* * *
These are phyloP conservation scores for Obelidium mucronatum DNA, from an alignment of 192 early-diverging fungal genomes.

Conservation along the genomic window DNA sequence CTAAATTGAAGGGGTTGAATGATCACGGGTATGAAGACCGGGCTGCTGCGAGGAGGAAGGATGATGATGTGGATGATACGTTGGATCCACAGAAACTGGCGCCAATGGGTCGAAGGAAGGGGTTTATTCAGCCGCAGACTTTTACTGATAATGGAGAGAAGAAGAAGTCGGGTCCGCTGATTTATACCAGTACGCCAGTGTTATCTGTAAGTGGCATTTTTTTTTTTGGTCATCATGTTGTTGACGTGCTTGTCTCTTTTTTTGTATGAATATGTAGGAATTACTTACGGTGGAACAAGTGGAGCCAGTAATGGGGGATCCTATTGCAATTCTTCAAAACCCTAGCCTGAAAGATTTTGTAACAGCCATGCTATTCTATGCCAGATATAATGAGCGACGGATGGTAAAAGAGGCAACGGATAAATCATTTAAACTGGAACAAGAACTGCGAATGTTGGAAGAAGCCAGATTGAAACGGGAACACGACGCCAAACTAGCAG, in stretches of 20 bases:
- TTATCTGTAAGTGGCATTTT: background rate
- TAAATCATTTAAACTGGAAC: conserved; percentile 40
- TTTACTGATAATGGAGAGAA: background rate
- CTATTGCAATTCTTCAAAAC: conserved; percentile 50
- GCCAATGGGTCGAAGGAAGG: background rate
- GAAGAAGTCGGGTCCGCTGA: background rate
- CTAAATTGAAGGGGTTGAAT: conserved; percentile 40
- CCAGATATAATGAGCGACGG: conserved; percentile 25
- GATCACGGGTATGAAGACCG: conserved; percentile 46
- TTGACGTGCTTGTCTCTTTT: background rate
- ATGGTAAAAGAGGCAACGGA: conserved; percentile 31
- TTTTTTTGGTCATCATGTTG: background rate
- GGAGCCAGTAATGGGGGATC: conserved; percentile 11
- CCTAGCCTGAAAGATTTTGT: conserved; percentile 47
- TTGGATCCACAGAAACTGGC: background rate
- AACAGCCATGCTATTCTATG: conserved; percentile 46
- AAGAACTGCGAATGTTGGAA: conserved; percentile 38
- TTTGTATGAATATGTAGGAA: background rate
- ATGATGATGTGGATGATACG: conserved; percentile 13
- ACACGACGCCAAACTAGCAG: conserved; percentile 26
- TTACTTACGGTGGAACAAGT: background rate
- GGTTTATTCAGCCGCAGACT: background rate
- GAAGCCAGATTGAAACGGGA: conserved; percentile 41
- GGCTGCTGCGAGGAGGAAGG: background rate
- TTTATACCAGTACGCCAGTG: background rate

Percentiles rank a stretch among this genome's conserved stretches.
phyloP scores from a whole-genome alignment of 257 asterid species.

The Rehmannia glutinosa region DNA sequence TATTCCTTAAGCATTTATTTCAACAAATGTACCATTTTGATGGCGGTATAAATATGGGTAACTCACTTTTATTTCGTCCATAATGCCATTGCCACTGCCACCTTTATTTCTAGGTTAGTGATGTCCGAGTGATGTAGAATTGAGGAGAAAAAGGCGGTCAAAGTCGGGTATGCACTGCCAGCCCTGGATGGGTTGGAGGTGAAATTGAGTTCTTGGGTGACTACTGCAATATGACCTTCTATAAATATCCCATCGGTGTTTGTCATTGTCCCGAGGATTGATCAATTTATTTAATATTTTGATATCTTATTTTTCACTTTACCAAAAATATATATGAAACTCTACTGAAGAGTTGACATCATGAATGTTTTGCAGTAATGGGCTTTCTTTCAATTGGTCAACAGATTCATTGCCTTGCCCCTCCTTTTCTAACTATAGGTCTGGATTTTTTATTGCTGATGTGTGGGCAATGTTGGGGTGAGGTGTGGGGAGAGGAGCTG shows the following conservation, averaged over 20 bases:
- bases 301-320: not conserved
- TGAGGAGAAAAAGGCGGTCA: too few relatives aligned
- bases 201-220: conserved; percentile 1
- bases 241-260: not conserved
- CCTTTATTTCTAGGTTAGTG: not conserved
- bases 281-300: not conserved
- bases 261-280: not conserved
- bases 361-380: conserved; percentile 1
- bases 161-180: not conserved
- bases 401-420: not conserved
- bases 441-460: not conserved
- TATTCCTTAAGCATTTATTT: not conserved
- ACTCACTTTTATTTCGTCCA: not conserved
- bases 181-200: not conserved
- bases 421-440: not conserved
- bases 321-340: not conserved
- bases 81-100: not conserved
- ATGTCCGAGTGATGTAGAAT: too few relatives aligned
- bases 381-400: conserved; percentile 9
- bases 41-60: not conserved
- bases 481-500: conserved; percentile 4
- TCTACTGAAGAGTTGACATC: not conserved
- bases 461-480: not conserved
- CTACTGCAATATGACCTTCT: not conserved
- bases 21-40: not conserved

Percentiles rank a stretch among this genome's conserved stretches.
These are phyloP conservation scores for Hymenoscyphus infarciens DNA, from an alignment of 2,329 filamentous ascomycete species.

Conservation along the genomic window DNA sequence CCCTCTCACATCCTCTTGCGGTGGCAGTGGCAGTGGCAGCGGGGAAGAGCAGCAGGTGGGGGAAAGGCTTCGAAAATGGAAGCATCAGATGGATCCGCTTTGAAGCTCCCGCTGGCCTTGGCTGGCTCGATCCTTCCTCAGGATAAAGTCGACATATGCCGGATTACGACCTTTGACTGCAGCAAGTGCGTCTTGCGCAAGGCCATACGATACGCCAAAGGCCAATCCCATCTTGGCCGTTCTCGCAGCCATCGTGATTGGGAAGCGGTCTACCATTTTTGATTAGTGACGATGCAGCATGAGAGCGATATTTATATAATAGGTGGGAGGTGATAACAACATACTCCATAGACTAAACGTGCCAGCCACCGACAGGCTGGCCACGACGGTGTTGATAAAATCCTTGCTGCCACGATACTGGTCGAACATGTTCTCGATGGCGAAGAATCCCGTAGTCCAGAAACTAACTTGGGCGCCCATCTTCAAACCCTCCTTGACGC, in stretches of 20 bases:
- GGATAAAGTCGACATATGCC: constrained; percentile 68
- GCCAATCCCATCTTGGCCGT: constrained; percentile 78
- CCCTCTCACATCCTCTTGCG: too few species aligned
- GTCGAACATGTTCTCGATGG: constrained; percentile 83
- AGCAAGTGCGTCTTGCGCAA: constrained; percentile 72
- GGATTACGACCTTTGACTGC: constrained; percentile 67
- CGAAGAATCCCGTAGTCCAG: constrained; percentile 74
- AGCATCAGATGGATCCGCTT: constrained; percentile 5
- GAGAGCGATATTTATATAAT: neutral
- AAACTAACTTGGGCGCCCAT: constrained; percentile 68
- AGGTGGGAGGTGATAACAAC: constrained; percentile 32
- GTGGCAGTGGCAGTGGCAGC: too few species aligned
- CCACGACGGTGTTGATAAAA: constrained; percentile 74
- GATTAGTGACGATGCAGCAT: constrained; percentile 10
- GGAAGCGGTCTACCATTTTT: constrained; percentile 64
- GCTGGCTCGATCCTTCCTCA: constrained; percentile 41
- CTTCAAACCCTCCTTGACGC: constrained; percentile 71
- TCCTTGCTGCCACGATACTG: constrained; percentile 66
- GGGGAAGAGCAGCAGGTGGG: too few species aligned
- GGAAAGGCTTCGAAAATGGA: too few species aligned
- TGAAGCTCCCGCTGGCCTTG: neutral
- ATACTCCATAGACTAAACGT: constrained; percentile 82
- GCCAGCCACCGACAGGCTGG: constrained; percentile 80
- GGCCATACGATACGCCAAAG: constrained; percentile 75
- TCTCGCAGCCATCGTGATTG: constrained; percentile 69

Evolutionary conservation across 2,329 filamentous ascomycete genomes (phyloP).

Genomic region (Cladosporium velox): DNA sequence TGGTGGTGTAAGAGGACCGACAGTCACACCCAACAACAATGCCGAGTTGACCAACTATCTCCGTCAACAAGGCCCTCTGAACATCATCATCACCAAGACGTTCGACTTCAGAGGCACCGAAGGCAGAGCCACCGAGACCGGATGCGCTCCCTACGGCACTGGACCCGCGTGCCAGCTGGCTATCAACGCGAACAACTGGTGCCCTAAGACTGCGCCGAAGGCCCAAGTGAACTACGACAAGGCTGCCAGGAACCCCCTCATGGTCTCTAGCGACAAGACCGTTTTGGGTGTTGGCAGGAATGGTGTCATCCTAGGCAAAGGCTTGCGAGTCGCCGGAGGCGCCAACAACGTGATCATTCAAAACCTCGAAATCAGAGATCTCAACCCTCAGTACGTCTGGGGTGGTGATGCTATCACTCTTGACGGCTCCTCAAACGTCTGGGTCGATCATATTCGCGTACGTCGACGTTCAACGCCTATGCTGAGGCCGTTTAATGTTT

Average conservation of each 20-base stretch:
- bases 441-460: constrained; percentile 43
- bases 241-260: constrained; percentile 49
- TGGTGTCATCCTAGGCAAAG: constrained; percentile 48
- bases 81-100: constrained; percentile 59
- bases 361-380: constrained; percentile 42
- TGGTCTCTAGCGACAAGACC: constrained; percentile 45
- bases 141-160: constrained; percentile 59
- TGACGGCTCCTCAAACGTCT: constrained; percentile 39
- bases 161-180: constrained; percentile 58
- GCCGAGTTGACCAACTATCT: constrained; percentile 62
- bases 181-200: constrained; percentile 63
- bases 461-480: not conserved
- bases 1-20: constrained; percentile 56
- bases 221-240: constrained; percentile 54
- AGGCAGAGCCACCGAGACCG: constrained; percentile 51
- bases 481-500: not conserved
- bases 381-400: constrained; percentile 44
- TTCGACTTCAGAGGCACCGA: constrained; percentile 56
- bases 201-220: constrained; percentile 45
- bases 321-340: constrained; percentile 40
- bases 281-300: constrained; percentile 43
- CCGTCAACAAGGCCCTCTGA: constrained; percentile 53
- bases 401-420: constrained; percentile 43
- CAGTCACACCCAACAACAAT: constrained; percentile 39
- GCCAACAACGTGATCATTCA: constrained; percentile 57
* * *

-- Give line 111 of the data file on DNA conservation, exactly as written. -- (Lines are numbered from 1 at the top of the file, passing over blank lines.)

- GCCAACAACGTGATCATTCA: constrained; percentile 57